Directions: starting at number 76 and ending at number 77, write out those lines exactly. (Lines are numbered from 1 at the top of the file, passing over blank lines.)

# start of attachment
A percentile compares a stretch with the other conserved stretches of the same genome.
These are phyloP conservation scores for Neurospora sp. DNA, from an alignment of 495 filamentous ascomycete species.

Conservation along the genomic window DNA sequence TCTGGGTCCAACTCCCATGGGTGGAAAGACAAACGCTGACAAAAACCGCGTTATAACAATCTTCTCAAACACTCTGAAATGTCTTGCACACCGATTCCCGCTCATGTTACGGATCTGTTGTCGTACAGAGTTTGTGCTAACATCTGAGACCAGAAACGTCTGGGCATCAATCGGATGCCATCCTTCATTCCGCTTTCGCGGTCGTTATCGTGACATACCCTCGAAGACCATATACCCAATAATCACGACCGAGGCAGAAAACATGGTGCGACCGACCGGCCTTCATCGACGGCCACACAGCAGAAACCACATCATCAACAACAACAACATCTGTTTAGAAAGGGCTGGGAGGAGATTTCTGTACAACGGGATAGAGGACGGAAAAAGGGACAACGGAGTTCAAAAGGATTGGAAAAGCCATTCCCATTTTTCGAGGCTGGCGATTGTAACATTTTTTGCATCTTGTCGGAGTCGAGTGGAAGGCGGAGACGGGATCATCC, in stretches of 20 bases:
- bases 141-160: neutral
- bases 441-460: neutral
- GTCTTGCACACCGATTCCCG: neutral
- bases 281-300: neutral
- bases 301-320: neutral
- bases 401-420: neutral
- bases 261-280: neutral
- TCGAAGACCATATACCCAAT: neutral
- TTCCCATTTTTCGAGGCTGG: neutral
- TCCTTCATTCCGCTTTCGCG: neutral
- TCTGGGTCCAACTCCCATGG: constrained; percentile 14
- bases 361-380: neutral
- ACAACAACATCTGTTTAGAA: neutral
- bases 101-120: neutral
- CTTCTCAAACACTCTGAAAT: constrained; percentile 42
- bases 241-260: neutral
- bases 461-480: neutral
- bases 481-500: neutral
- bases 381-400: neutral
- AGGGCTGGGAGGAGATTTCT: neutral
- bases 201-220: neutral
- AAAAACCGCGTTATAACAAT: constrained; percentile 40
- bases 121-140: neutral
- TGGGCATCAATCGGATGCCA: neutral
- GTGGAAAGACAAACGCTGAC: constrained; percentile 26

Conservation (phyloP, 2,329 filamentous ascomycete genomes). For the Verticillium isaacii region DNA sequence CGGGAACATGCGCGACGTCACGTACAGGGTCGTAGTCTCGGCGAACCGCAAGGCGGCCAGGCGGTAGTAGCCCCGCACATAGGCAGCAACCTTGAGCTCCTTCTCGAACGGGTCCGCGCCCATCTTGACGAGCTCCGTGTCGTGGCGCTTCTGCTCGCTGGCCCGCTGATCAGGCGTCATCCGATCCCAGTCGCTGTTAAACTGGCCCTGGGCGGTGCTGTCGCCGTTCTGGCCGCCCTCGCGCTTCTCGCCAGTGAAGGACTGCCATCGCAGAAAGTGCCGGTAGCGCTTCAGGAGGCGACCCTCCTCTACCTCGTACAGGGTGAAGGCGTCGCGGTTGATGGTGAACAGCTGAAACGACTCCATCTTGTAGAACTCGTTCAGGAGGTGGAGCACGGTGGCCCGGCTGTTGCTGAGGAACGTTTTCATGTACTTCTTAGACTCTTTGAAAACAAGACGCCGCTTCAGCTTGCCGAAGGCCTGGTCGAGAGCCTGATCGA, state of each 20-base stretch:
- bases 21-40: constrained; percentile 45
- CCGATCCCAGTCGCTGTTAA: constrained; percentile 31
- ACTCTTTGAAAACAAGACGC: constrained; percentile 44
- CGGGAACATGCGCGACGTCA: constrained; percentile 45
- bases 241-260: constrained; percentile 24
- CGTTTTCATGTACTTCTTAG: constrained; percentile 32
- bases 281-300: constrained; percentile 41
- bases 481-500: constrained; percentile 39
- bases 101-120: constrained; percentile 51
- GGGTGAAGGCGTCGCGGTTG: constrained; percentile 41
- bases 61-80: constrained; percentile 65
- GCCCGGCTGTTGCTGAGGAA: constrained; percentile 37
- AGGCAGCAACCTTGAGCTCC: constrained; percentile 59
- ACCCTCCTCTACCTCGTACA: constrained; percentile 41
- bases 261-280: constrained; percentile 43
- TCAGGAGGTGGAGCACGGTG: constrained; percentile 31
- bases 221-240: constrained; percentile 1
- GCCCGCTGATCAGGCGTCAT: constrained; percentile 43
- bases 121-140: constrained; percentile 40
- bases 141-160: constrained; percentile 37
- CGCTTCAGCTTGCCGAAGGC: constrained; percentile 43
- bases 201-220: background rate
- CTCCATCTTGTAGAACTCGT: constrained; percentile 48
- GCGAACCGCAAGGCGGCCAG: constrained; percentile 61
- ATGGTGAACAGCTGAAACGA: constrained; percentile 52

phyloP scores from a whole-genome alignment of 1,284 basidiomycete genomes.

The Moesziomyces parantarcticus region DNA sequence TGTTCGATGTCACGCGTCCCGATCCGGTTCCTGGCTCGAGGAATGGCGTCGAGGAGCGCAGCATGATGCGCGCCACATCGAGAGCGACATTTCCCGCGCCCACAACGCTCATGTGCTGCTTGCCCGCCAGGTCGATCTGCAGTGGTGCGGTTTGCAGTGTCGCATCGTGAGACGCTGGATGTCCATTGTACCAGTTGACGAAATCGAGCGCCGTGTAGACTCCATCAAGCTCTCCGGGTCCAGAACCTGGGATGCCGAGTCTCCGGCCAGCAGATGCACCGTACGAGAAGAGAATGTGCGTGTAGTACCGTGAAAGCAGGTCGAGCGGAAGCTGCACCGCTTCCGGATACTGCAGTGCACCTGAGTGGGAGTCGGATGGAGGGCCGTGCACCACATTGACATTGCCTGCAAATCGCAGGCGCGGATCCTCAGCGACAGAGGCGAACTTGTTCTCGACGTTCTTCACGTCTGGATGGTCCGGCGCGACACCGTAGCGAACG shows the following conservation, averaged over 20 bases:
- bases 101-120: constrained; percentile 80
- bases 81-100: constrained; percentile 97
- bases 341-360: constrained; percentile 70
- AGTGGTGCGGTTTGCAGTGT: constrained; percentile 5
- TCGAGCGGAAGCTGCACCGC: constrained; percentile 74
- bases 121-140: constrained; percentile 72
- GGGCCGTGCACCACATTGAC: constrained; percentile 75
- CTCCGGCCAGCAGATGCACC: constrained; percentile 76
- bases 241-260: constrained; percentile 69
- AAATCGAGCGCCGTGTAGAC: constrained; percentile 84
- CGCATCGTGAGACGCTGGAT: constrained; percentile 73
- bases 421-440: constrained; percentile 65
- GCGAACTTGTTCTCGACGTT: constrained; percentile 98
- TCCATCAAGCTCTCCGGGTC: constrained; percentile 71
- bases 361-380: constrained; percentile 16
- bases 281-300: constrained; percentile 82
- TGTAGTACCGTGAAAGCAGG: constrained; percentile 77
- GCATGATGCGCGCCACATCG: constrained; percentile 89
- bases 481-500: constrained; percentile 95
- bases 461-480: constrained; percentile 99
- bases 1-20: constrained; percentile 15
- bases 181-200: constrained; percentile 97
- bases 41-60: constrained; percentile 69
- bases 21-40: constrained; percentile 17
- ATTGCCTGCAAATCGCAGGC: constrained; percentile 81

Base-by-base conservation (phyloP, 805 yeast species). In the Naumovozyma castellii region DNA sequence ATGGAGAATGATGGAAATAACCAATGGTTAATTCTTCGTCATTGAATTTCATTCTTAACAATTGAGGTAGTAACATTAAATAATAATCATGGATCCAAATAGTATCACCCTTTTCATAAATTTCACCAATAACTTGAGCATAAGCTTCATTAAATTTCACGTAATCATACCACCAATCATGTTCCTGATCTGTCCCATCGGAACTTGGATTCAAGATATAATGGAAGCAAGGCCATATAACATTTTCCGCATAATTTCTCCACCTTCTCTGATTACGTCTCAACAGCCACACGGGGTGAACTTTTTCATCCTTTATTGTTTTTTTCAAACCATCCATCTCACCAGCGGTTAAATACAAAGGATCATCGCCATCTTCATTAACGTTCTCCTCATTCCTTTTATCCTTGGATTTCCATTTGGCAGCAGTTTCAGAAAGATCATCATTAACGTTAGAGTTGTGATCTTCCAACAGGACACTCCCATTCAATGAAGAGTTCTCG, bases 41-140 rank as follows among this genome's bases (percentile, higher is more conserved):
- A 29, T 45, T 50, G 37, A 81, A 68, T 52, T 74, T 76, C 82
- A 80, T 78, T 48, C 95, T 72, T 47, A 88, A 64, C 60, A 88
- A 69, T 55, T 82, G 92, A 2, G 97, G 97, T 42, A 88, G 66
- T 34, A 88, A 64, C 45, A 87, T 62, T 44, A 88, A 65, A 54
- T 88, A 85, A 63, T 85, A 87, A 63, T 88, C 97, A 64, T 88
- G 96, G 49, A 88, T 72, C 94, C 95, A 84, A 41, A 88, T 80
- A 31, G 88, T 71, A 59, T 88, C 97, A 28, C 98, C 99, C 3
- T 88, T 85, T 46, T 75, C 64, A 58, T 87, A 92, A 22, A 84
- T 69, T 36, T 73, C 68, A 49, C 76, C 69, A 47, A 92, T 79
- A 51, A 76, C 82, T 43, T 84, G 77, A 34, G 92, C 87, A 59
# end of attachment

- bases 461-480: constrained; percentile 99
- bases 1-20: constrained; percentile 15